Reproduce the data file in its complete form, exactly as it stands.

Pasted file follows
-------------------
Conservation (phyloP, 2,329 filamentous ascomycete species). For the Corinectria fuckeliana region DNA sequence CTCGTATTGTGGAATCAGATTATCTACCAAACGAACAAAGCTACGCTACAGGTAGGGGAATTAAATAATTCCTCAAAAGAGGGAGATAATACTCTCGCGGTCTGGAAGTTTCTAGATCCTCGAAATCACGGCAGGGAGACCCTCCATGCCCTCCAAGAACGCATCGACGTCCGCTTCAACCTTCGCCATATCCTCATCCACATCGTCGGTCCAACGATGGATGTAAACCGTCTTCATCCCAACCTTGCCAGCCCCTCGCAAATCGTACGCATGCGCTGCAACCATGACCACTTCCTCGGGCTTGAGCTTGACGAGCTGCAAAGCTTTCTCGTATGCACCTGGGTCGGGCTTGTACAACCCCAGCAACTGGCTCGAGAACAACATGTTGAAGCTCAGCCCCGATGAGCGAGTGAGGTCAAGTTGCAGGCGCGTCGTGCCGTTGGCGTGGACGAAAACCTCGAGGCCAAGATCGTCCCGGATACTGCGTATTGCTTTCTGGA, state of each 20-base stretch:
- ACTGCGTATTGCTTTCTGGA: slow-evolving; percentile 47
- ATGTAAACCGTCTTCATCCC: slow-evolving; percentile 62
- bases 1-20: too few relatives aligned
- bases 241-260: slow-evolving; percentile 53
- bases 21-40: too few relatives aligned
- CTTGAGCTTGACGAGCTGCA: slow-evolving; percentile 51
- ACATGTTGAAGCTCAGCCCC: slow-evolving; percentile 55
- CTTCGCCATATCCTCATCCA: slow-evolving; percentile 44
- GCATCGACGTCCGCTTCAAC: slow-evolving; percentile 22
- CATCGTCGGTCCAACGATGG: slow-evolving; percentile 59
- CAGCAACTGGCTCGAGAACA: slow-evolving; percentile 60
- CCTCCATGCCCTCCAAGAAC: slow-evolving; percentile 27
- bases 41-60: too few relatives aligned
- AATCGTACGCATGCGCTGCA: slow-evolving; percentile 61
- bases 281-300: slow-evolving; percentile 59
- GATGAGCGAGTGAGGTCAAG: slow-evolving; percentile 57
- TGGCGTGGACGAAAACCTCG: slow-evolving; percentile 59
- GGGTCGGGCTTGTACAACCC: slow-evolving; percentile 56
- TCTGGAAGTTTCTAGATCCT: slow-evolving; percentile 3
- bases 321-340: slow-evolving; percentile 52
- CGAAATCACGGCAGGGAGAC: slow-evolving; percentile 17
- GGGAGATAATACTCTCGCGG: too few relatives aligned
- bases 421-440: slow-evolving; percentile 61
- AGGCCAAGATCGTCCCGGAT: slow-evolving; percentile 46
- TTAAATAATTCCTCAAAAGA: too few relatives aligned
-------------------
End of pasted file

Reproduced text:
Conservation (phyloP, 2,329 filamentous ascomycete species). For the Corinectria fuckeliana region DNA sequence CTCGTATTGTGGAATCAGATTATCTACCAAACGAACAAAGCTACGCTACAGGTAGGGGAATTAAATAATTCCTCAAAAGAGGGAGATAATACTCTCGCGGTCTGGAAGTTTCTAGATCCTCGAAATCACGGCAGGGAGACCCTCCATGCCCTCCAAGAACGCATCGACGTCCGCTTCAACCTTCGCCATATCCTCATCCACATCGTCGGTCCAACGATGGATGTAAACCGTCTTCATCCCAACCTTGCCAGCCCCTCGCAAATCGTACGCATGCGCTGCAACCATGACCACTTCCTCGGGCTTGAGCTTGACGAGCTGCAAAGCTTTCTCGTATGCACCTGGGTCGGGCTTGTACAACCCCAGCAACTGGCTCGAGAACAACATGTTGAAGCTCAGCCCCGATGAGCGAGTGAGGTCAAGTTGCAGGCGCGTCGTGCCGTTGGCGTGGACGAAAACCTCGAGGCCAAGATCGTCCCGGATACTGCGTATTGCTTTCTGGA, state of each 20-base stretch:
- ACTGCGTATTGCTTTCTGGA: slow-evolving; percentile 47
- ATGTAAACCGTCTTCATCCC: slow-evolving; percentile 62
- bases 1-20: too few relatives aligned
- bases 241-260: slow-evolving; percentile 53
- bases 21-40: too few relatives aligned
- CTTGAGCTTGACGAGCTGCA: slow-evolving; percentile 51
- ACATGTTGAAGCTCAGCCCC: slow-evolving; percentile 55
- CTTCGCCATATCCTCATCCA: slow-evolving; percentile 44
- GCATCGACGTCCGCTTCAAC: slow-evolving; percentile 22
- CATCGTCGGTCCAACGATGG: slow-evolving; percentile 59
- CAGCAACTGGCTCGAGAACA: slow-evolving; percentile 60
- CCTCCATGCCCTCCAAGAAC: slow-evolving; percentile 27
- bases 41-60: too few relatives aligned
- AATCGTACGCATGCGCTGCA: slow-evolving; percentile 61
- bases 281-300: slow-evolving; percentile 59
- GATGAGCGAGTGAGGTCAAG: slow-evolving; percentile 57
- TGGCGTGGACGAAAACCTCG: slow-evolving; percentile 59
- GGGTCGGGCTTGTACAACCC: slow-evolving; percentile 56
- TCTGGAAGTTTCTAGATCCT: slow-evolving; percentile 3
- bases 321-340: slow-evolving; percentile 52
- CGAAATCACGGCAGGGAGAC: slow-evolving; percentile 17
- GGGAGATAATACTCTCGCGG: too few relatives aligned
- bases 421-440: slow-evolving; percentile 61
- AGGCCAAGATCGTCCCGGAT: slow-evolving; percentile 46
- TTAAATAATTCCTCAAAAGA: too few relatives aligned